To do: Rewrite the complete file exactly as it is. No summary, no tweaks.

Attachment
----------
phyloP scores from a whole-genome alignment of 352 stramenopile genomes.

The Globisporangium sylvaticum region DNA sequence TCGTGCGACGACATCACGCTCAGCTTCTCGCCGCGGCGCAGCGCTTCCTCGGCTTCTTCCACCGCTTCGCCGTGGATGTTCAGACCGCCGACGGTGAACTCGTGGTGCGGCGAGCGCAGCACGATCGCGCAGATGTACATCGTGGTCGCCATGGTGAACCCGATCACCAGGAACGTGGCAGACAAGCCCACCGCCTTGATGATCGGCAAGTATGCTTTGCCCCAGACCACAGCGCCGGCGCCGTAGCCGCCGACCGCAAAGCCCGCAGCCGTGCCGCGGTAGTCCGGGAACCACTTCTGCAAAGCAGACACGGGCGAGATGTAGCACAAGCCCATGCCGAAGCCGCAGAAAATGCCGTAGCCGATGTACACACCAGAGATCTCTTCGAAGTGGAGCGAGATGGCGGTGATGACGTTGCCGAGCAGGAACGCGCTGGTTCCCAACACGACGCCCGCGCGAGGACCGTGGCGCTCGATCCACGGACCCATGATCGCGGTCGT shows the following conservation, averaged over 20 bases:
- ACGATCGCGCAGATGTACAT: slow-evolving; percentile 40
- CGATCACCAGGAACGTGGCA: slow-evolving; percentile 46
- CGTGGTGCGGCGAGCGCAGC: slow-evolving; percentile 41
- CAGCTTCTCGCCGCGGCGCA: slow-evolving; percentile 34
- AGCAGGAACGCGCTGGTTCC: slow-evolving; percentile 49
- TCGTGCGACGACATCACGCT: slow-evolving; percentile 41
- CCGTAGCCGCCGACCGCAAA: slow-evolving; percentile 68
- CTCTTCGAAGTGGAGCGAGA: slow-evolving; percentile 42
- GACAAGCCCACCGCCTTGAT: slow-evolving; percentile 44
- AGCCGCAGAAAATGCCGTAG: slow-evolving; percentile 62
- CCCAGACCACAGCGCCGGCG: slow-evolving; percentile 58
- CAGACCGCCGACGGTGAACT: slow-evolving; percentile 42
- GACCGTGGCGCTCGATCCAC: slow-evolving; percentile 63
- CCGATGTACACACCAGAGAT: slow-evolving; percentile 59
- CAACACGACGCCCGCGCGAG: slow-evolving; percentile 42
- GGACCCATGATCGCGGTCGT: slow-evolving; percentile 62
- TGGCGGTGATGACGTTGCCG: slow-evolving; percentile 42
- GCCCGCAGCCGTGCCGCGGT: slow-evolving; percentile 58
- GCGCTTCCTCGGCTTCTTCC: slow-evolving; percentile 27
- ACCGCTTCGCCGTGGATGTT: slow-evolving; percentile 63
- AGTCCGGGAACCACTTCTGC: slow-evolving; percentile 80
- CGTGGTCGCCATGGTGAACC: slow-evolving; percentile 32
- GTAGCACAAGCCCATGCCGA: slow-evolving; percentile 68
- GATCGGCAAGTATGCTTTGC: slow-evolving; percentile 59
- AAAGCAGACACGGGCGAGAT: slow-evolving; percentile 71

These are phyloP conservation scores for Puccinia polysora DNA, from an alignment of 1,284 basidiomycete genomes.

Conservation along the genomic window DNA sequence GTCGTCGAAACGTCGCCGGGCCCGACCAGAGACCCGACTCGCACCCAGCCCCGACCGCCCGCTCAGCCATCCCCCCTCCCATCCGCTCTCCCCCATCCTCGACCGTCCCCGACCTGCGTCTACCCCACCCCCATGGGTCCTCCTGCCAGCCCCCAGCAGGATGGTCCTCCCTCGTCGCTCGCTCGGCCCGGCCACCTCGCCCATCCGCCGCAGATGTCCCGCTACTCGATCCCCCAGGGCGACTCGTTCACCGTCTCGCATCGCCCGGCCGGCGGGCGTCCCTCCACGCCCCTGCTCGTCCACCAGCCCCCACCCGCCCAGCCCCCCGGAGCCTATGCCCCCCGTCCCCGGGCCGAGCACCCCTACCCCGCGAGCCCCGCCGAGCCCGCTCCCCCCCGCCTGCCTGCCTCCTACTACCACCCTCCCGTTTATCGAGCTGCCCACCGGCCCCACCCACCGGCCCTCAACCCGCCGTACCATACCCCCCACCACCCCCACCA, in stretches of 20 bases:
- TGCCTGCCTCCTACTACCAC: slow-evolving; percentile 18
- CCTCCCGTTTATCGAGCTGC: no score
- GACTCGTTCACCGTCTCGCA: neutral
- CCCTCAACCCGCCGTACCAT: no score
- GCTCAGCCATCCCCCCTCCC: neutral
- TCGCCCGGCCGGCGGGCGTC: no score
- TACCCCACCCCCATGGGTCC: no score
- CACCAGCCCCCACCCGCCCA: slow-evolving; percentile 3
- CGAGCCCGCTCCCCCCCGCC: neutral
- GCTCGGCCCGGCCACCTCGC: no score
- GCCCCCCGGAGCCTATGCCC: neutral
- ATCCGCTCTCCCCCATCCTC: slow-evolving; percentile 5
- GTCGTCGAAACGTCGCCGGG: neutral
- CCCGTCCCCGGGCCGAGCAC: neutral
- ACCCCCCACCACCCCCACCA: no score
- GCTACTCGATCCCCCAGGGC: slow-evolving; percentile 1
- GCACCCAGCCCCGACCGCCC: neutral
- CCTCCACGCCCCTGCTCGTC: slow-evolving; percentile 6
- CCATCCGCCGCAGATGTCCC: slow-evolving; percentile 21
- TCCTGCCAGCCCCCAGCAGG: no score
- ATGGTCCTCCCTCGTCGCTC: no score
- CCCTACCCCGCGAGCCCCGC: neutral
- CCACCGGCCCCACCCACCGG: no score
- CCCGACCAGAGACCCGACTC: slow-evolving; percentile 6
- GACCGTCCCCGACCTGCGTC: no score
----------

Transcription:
phyloP scores from a whole-genome alignment of 352 stramenopile genomes.

The Globisporangium sylvaticum region DNA sequence TCGTGCGACGACATCACGCTCAGCTTCTCGCCGCGGCGCAGCGCTTCCTCGGCTTCTTCCACCGCTTCGCCGTGGATGTTCAGACCGCCGACGGTGAACTCGTGGTGCGGCGAGCGCAGCACGATCGCGCAGATGTACATCGTGGTCGCCATGGTGAACCCGATCACCAGGAACGTGGCAGACAAGCCCACCGCCTTGATGATCGGCAAGTATGCTTTGCCCCAGACCACAGCGCCGGCGCCGTAGCCGCCGACCGCAAAGCCCGCAGCCGTGCCGCGGTAGTCCGGGAACCACTTCTGCAAAGCAGACACGGGCGAGATGTAGCACAAGCCCATGCCGAAGCCGCAGAAAATGCCGTAGCCGATGTACACACCAGAGATCTCTTCGAAGTGGAGCGAGATGGCGGTGATGACGTTGCCGAGCAGGAACGCGCTGGTTCCCAACACGACGCCCGCGCGAGGACCGTGGCGCTCGATCCACGGACCCATGATCGCGGTCGT shows the following conservation, averaged over 20 bases:
- ACGATCGCGCAGATGTACAT: slow-evolving; percentile 40
- CGATCACCAGGAACGTGGCA: slow-evolving; percentile 46
- CGTGGTGCGGCGAGCGCAGC: slow-evolving; percentile 41
- CAGCTTCTCGCCGCGGCGCA: slow-evolving; percentile 34
- AGCAGGAACGCGCTGGTTCC: slow-evolving; percentile 49
- TCGTGCGACGACATCACGCT: slow-evolving; percentile 41
- CCGTAGCCGCCGACCGCAAA: slow-evolving; percentile 68
- CTCTTCGAAGTGGAGCGAGA: slow-evolving; percentile 42
- GACAAGCCCACCGCCTTGAT: slow-evolving; percentile 44
- AGCCGCAGAAAATGCCGTAG: slow-evolving; percentile 62
- CCCAGACCACAGCGCCGGCG: slow-evolving; percentile 58
- CAGACCGCCGACGGTGAACT: slow-evolving; percentile 42
- GACCGTGGCGCTCGATCCAC: slow-evolving; percentile 63
- CCGATGTACACACCAGAGAT: slow-evolving; percentile 59
- CAACACGACGCCCGCGCGAG: slow-evolving; percentile 42
- GGACCCATGATCGCGGTCGT: slow-evolving; percentile 62
- TGGCGGTGATGACGTTGCCG: slow-evolving; percentile 42
- GCCCGCAGCCGTGCCGCGGT: slow-evolving; percentile 58
- GCGCTTCCTCGGCTTCTTCC: slow-evolving; percentile 27
- ACCGCTTCGCCGTGGATGTT: slow-evolving; percentile 63
- AGTCCGGGAACCACTTCTGC: slow-evolving; percentile 80
- CGTGGTCGCCATGGTGAACC: slow-evolving; percentile 32
- GTAGCACAAGCCCATGCCGA: slow-evolving; percentile 68
- GATCGGCAAGTATGCTTTGC: slow-evolving; percentile 59
- AAAGCAGACACGGGCGAGAT: slow-evolving; percentile 71

These are phyloP conservation scores for Puccinia polysora DNA, from an alignment of 1,284 basidiomycete genomes.

Conservation along the genomic window DNA sequence GTCGTCGAAACGTCGCCGGGCCCGACCAGAGACCCGACTCGCACCCAGCCCCGACCGCCCGCTCAGCCATCCCCCCTCCCATCCGCTCTCCCCCATCCTCGACCGTCCCCGACCTGCGTCTACCCCACCCCCATGGGTCCTCCTGCCAGCCCCCAGCAGGATGGTCCTCCCTCGTCGCTCGCTCGGCCCGGCCACCTCGCCCATCCGCCGCAGATGTCCCGCTACTCGATCCCCCAGGGCGACTCGTTCACCGTCTCGCATCGCCCGGCCGGCGGGCGTCCCTCCACGCCCCTGCTCGTCCACCAGCCCCCACCCGCCCAGCCCCCCGGAGCCTATGCCCCCCGTCCCCGGGCCGAGCACCCCTACCCCGCGAGCCCCGCCGAGCCCGCTCCCCCCCGCCTGCCTGCCTCCTACTACCACCCTCCCGTTTATCGAGCTGCCCACCGGCCCCACCCACCGGCCCTCAACCCGCCGTACCATACCCCCCACCACCCCCACCA, in stretches of 20 bases:
- TGCCTGCCTCCTACTACCAC: slow-evolving; percentile 18
- CCTCCCGTTTATCGAGCTGC: no score
- GACTCGTTCACCGTCTCGCA: neutral
- CCCTCAACCCGCCGTACCAT: no score
- GCTCAGCCATCCCCCCTCCC: neutral
- TCGCCCGGCCGGCGGGCGTC: no score
- TACCCCACCCCCATGGGTCC: no score
- CACCAGCCCCCACCCGCCCA: slow-evolving; percentile 3
- CGAGCCCGCTCCCCCCCGCC: neutral
- GCTCGGCCCGGCCACCTCGC: no score
- GCCCCCCGGAGCCTATGCCC: neutral
- ATCCGCTCTCCCCCATCCTC: slow-evolving; percentile 5
- GTCGTCGAAACGTCGCCGGG: neutral
- CCCGTCCCCGGGCCGAGCAC: neutral
- ACCCCCCACCACCCCCACCA: no score
- GCTACTCGATCCCCCAGGGC: slow-evolving; percentile 1
- GCACCCAGCCCCGACCGCCC: neutral
- CCTCCACGCCCCTGCTCGTC: slow-evolving; percentile 6
- CCATCCGCCGCAGATGTCCC: slow-evolving; percentile 21
- TCCTGCCAGCCCCCAGCAGG: no score
- ATGGTCCTCCCTCGTCGCTC: no score
- CCCTACCCCGCGAGCCCCGC: neutral
- CCACCGGCCCCACCCACCGG: no score
- CCCGACCAGAGACCCGACTC: slow-evolving; percentile 6
- GACCGTCCCCGACCTGCGTC: no score